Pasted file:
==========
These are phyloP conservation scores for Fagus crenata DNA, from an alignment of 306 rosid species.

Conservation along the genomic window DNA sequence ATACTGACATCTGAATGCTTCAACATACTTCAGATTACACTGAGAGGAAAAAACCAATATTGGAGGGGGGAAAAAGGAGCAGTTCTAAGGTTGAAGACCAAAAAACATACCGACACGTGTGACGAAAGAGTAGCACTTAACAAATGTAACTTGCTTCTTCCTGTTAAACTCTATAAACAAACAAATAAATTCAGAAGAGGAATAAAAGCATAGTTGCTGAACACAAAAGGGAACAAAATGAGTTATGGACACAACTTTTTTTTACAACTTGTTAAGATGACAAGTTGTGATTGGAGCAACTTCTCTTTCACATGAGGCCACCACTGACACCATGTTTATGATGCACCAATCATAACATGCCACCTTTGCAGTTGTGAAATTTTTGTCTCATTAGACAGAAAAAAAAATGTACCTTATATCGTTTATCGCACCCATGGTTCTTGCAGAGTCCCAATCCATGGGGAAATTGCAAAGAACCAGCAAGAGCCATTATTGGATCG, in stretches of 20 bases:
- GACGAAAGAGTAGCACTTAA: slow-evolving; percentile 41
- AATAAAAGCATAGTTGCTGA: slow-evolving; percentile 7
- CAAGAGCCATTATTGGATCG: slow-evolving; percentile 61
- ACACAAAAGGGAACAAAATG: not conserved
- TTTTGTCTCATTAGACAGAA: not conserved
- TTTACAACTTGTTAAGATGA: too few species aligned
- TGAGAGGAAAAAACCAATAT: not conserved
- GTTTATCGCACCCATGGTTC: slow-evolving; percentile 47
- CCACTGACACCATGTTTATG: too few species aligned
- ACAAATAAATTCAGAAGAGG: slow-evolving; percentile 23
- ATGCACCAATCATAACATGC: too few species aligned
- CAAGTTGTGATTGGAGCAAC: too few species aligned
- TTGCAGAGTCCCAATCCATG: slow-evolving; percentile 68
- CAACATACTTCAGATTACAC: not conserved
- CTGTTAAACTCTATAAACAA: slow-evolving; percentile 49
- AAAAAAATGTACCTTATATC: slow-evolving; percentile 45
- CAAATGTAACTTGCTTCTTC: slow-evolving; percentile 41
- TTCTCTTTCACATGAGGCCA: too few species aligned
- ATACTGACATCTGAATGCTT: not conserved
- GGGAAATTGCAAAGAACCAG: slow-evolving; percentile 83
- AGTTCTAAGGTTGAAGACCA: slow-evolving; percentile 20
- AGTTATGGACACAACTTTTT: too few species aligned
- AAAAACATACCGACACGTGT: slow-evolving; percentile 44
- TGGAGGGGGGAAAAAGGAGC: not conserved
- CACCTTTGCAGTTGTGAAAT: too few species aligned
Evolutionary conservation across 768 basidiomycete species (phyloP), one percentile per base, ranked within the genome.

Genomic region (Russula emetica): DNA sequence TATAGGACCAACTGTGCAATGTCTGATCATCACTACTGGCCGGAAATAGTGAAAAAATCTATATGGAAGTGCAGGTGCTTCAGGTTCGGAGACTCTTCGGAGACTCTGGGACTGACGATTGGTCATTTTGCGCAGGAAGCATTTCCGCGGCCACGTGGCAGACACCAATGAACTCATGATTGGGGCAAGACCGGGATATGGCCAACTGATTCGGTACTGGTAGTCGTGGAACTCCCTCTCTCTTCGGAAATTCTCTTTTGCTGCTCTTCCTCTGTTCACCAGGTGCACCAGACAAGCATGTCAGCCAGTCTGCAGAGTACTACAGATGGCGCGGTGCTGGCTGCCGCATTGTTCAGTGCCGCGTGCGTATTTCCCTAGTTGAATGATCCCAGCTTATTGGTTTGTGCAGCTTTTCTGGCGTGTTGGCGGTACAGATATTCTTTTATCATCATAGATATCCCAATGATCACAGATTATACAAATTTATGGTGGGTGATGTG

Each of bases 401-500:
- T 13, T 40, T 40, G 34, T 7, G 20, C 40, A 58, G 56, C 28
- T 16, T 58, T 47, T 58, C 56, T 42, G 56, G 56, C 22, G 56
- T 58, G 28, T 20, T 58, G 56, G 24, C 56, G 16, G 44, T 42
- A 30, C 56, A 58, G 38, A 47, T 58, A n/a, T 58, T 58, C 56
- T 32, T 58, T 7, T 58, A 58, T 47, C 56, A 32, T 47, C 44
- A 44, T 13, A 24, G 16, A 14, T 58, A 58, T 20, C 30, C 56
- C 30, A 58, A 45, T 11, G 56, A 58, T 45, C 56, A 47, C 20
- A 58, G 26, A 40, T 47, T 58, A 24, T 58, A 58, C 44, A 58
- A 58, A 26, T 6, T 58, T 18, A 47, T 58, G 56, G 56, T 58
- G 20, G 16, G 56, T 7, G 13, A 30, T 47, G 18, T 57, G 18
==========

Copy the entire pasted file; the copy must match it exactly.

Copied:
These are phyloP conservation scores for Fagus crenata DNA, from an alignment of 306 rosid species.

Conservation along the genomic window DNA sequence ATACTGACATCTGAATGCTTCAACATACTTCAGATTACACTGAGAGGAAAAAACCAATATTGGAGGGGGGAAAAAGGAGCAGTTCTAAGGTTGAAGACCAAAAAACATACCGACACGTGTGACGAAAGAGTAGCACTTAACAAATGTAACTTGCTTCTTCCTGTTAAACTCTATAAACAAACAAATAAATTCAGAAGAGGAATAAAAGCATAGTTGCTGAACACAAAAGGGAACAAAATGAGTTATGGACACAACTTTTTTTTACAACTTGTTAAGATGACAAGTTGTGATTGGAGCAACTTCTCTTTCACATGAGGCCACCACTGACACCATGTTTATGATGCACCAATCATAACATGCCACCTTTGCAGTTGTGAAATTTTTGTCTCATTAGACAGAAAAAAAAATGTACCTTATATCGTTTATCGCACCCATGGTTCTTGCAGAGTCCCAATCCATGGGGAAATTGCAAAGAACCAGCAAGAGCCATTATTGGATCG, in stretches of 20 bases:
- GACGAAAGAGTAGCACTTAA: slow-evolving; percentile 41
- AATAAAAGCATAGTTGCTGA: slow-evolving; percentile 7
- CAAGAGCCATTATTGGATCG: slow-evolving; percentile 61
- ACACAAAAGGGAACAAAATG: not conserved
- TTTTGTCTCATTAGACAGAA: not conserved
- TTTACAACTTGTTAAGATGA: too few species aligned
- TGAGAGGAAAAAACCAATAT: not conserved
- GTTTATCGCACCCATGGTTC: slow-evolving; percentile 47
- CCACTGACACCATGTTTATG: too few species aligned
- ACAAATAAATTCAGAAGAGG: slow-evolving; percentile 23
- ATGCACCAATCATAACATGC: too few species aligned
- CAAGTTGTGATTGGAGCAAC: too few species aligned
- TTGCAGAGTCCCAATCCATG: slow-evolving; percentile 68
- CAACATACTTCAGATTACAC: not conserved
- CTGTTAAACTCTATAAACAA: slow-evolving; percentile 49
- AAAAAAATGTACCTTATATC: slow-evolving; percentile 45
- CAAATGTAACTTGCTTCTTC: slow-evolving; percentile 41
- TTCTCTTTCACATGAGGCCA: too few species aligned
- ATACTGACATCTGAATGCTT: not conserved
- GGGAAATTGCAAAGAACCAG: slow-evolving; percentile 83
- AGTTCTAAGGTTGAAGACCA: slow-evolving; percentile 20
- AGTTATGGACACAACTTTTT: too few species aligned
- AAAAACATACCGACACGTGT: slow-evolving; percentile 44
- TGGAGGGGGGAAAAAGGAGC: not conserved
- CACCTTTGCAGTTGTGAAAT: too few species aligned
Evolutionary conservation across 768 basidiomycete species (phyloP), one percentile per base, ranked within the genome.

Genomic region (Russula emetica): DNA sequence TATAGGACCAACTGTGCAATGTCTGATCATCACTACTGGCCGGAAATAGTGAAAAAATCTATATGGAAGTGCAGGTGCTTCAGGTTCGGAGACTCTTCGGAGACTCTGGGACTGACGATTGGTCATTTTGCGCAGGAAGCATTTCCGCGGCCACGTGGCAGACACCAATGAACTCATGATTGGGGCAAGACCGGGATATGGCCAACTGATTCGGTACTGGTAGTCGTGGAACTCCCTCTCTCTTCGGAAATTCTCTTTTGCTGCTCTTCCTCTGTTCACCAGGTGCACCAGACAAGCATGTCAGCCAGTCTGCAGAGTACTACAGATGGCGCGGTGCTGGCTGCCGCATTGTTCAGTGCCGCGTGCGTATTTCCCTAGTTGAATGATCCCAGCTTATTGGTTTGTGCAGCTTTTCTGGCGTGTTGGCGGTACAGATATTCTTTTATCATCATAGATATCCCAATGATCACAGATTATACAAATTTATGGTGGGTGATGTG

Each of bases 401-500:
- T 13, T 40, T 40, G 34, T 7, G 20, C 40, A 58, G 56, C 28
- T 16, T 58, T 47, T 58, C 56, T 42, G 56, G 56, C 22, G 56
- T 58, G 28, T 20, T 58, G 56, G 24, C 56, G 16, G 44, T 42
- A 30, C 56, A 58, G 38, A 47, T 58, A n/a, T 58, T 58, C 56
- T 32, T 58, T 7, T 58, A 58, T 47, C 56, A 32, T 47, C 44
- A 44, T 13, A 24, G 16, A 14, T 58, A 58, T 20, C 30, C 56
- C 30, A 58, A 45, T 11, G 56, A 58, T 45, C 56, A 47, C 20
- A 58, G 26, A 40, T 47, T 58, A 24, T 58, A 58, C 44, A 58
- A 58, A 26, T 6, T 58, T 18, A 47, T 58, G 56, G 56, T 58
- G 20, G 16, G 56, T 7, G 13, A 30, T 47, G 18, T 57, G 18